Without proper pressure, the steering engine was ineffective.
The factory was utterly vertical.
In the upper left of the image you can see where the gas tanks used to be, along with the concentration equipment. Along the bottom you can also see some of the many railroad tracks coming and going from the plant–the ones visible here were incoming tracks that carried in hard coal from the eastern US.
Model: Ryan. On the second floor between wooden joists and massive, inert lighting is simply nothing but warped wood, stained with crane grease.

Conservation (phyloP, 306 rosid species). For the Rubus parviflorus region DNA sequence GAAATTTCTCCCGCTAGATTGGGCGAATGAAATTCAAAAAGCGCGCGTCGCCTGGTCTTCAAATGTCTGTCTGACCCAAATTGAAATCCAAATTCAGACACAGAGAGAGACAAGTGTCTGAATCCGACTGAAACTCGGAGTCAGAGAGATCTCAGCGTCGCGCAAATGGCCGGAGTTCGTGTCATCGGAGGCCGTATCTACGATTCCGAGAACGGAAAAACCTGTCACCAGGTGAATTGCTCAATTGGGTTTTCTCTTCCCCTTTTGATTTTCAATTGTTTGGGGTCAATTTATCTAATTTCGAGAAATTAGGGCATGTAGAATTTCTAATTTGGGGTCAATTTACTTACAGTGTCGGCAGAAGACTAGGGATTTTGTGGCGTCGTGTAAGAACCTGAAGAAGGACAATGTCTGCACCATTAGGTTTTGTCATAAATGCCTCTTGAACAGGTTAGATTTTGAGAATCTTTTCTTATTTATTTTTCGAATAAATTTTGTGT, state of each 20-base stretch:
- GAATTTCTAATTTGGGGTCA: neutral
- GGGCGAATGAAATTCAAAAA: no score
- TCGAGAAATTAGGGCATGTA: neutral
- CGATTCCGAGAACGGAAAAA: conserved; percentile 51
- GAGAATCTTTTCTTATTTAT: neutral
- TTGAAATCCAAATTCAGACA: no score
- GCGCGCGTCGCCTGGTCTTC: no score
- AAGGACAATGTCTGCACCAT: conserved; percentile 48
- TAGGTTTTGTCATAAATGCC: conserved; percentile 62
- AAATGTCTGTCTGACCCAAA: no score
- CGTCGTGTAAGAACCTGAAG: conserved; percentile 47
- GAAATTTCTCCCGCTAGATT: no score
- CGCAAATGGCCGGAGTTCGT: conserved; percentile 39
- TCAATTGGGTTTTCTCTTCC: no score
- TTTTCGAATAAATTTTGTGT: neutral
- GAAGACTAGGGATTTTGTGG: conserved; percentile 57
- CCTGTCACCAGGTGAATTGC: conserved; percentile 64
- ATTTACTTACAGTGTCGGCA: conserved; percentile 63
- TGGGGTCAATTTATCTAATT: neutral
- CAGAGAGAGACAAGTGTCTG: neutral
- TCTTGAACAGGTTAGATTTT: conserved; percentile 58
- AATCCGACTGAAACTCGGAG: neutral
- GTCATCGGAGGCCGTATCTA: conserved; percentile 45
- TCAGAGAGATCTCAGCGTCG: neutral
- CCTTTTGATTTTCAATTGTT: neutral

Spring melt flows down the rusty rock house. In the background is the frame for the shaft.
The roof of the King Elevator had two small vents and a terrific view of Sleeping Giant Provincial Park. Arista 100 in 120.
Looking at the engine house (left) from atop the stoves.
This side of the mill, which abuts the Great Miami River, is much older than the other side of B Street. You can tell it went through many revisions.
Standing on the ruins of the burned Northern Pacific RR Freight House. It’s the best place to watch ships move around the harbor. Some things haven’t changed…